No one likes to talk about taxes, so why would anybody want to make a living as a tax preparer?
The flexibility, for starters. Tax preparers earn the bulk of their annual income during the first quarter of the year, between January 1 and April 30. And like teachers, many tax preparers are able to a significant amount take time off during the summer and fall, sometimes as much as three months.
What’s more, unlike certified public accountants, tax preparers aren’t required to pass rigorous accreditation exams. That means a motivated solopreneur with no post-secondary education can be trained as a freelance tax preparer in about a month for as little as $100.
Tax preparers earn a median income of $30,000, but preparers in the top ten percentile earn twice that amount working an average of 22 hours per week, according to the Bureau of Labor Statistics.
So, who should consider a career as a freelance tax preparer? Individuals with strong math skills, a keen eye for details, and a desire to work one-on-one with clients. To launch a tax preparation business, you will need a basic education, proper training, access to tax filing software, and—last but not least—customers.
Here’s a quick and easy step-by-step guide to getting started on the cheap.
1. Education and Training
In order to become a professional tax preparer, you will need to finish your secondary education or obtain a GED. Many tax preparers go on to pursue post-secondary education at some point during their career, but you will only need a high school diploma to qualify for professional training.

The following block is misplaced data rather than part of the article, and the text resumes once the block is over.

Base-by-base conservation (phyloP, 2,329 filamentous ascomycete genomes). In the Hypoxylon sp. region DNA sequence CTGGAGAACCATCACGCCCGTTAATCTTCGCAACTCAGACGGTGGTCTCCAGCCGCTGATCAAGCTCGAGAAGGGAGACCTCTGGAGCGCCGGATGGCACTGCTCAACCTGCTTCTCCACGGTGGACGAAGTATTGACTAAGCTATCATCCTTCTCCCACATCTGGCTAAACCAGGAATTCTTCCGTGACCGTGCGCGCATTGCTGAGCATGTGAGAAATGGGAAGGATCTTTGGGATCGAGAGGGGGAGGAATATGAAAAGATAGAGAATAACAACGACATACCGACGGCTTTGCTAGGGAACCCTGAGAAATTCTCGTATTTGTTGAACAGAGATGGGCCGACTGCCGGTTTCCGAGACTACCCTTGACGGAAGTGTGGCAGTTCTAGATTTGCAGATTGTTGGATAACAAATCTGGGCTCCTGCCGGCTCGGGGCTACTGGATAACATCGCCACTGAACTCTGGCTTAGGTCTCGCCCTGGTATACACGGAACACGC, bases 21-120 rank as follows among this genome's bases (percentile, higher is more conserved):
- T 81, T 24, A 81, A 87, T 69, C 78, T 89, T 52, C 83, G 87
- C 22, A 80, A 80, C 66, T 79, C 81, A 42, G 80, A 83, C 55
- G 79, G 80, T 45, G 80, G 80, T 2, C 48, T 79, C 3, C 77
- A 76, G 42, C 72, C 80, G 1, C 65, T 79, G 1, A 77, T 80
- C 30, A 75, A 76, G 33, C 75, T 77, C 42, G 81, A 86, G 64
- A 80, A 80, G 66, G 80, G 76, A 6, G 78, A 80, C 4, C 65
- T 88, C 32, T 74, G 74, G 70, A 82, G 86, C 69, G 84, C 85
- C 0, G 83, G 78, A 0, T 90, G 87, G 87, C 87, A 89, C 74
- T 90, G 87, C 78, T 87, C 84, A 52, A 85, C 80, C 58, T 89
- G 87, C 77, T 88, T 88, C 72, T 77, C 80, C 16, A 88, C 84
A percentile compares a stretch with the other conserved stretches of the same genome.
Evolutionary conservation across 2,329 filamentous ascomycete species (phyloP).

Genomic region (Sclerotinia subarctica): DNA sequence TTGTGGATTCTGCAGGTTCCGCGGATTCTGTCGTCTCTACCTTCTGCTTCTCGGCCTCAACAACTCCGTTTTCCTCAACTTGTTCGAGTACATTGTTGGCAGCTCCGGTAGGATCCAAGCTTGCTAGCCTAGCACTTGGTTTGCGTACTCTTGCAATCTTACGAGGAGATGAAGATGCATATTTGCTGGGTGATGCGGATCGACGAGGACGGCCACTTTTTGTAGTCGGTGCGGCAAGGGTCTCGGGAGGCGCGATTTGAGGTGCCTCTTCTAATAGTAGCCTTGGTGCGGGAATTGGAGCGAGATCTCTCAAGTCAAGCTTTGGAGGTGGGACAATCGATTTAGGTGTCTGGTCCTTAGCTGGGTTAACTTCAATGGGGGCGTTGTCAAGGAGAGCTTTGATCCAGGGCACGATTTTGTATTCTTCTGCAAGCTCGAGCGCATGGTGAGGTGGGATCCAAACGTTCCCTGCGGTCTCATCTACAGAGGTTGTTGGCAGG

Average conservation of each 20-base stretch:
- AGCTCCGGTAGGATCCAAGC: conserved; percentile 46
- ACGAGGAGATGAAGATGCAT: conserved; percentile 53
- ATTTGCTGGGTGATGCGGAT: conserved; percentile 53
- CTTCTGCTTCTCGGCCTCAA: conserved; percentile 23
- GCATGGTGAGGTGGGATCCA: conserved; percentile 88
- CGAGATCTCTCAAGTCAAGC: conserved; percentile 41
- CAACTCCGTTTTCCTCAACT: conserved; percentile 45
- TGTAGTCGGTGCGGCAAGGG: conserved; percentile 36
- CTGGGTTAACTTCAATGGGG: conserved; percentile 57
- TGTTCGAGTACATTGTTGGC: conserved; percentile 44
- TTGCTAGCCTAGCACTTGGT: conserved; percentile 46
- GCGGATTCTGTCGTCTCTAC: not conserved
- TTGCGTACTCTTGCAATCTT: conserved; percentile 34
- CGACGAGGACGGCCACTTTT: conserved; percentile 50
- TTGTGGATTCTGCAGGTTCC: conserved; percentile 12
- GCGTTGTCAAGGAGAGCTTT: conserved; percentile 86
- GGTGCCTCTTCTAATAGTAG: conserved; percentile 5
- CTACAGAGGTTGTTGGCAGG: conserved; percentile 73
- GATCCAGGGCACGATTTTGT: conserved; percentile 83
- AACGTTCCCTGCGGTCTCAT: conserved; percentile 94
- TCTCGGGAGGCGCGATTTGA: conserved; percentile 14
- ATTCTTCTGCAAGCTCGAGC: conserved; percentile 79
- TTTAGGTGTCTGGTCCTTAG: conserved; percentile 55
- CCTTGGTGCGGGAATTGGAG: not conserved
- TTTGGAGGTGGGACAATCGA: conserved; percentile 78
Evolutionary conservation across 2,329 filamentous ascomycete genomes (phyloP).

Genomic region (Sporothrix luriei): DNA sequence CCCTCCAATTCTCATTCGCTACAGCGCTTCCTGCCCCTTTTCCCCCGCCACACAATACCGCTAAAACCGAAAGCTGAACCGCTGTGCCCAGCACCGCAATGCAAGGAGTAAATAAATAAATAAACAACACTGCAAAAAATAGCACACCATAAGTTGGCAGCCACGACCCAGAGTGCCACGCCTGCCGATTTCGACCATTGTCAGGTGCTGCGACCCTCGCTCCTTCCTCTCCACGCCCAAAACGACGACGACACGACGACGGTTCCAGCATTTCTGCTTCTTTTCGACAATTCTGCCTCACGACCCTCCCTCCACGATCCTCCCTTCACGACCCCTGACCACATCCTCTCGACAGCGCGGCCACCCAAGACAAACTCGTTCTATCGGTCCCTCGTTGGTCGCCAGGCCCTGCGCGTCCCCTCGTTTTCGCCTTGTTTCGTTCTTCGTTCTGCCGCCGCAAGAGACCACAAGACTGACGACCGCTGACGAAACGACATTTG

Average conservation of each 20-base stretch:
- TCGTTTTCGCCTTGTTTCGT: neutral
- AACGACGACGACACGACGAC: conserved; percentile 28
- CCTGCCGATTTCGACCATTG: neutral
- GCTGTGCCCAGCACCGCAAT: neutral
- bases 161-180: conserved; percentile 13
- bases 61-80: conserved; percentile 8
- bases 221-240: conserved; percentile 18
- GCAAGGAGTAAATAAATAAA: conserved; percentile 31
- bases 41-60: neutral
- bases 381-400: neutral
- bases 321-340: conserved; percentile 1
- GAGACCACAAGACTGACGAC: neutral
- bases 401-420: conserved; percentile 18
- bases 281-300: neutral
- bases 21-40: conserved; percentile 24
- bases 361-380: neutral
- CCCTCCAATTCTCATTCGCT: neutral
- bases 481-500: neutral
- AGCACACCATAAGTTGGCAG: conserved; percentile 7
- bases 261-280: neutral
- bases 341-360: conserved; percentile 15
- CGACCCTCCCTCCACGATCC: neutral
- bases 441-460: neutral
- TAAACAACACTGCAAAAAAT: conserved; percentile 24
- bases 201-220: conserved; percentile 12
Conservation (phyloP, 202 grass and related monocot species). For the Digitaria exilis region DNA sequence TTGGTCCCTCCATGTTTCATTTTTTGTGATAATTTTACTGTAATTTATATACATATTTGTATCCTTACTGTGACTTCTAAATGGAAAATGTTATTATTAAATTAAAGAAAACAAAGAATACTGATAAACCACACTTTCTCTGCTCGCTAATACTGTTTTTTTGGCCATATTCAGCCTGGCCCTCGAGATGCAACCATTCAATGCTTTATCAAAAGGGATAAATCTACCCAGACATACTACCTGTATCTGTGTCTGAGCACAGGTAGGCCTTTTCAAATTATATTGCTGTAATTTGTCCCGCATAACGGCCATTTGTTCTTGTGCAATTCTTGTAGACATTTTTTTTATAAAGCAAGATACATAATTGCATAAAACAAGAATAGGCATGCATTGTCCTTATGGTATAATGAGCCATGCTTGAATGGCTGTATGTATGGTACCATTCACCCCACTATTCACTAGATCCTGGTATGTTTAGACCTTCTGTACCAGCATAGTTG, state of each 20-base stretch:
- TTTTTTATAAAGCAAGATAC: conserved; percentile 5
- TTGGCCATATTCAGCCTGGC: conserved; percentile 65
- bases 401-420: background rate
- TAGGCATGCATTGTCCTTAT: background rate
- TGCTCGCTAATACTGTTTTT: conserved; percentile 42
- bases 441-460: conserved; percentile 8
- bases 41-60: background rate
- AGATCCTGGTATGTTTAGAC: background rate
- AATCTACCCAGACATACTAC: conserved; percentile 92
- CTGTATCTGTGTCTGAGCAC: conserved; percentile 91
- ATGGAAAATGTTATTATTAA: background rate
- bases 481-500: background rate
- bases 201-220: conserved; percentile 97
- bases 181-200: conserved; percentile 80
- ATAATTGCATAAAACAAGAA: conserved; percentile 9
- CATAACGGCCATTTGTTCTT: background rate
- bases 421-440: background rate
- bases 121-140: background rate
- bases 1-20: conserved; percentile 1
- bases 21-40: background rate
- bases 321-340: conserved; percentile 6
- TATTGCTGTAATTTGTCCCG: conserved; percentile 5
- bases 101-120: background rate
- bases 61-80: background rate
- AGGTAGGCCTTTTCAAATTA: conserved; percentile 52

Tax preparation training seminars are typically offered during the late summer and early fall. Courses are available through community colleges and online tax preparation academies.
After you have completed your training, you can go on to take additional courses through the Internal Revenue Service’s website. The IRS offers free basic, intermediary, and advanced online courses for tax preparers.
Because of the seasonal nature of tax preparation work, many tax preparers choose to pursue further education during the “off season.” At the undergraduate level, an associate’s or bachelor’s can increase your value (and thus your salary) as a tax preparer. A degree in business management can allow you transition from personal tax preparation to business financial planning.
2. Essential Software for Your Freelance Business
Be sure to stay up-to-date: federal and state tax laws are consistently amended, so it is imperative that professional tax preparers update their software as often as possible.
Clients who are filing electronically will expect their tax preparer to provided rapid refund services and direct deposit. In order to become an authorized e-filer, you must register with the federal government by filing a Form 8633. Additionally, you may be asked to submit to a background check and credit check in order to qualify for direct deposit services.
3. Your First Customer and Beyond
After you’ve finished your tax preparation course and applied for the requisite certificates, it’s time to register as a business. Contact your Secretary of State’s office to find out if you need a business license, or liability insurance in order to legally collect income from clients.
When you’re building a business on the cheap or with little or no money, you need to utilize every available resource to attract the attention of potential customers. Promote yourself on social media and distribute fliers and business cards to friends and family.
Look for gigs on Craigslist, Elance, and LinkedIn. They are free, and better, there is a ton of work there.
For the self-employed, word-of-mouth is invaluable. If you’re initially willing to offer your services at a reduced rate, then you might be able to build a reputation for reliable service. Once your business has momentum, customers will seek you out.
So what are you waiting for? For tax preparers, April is always just around the corner!
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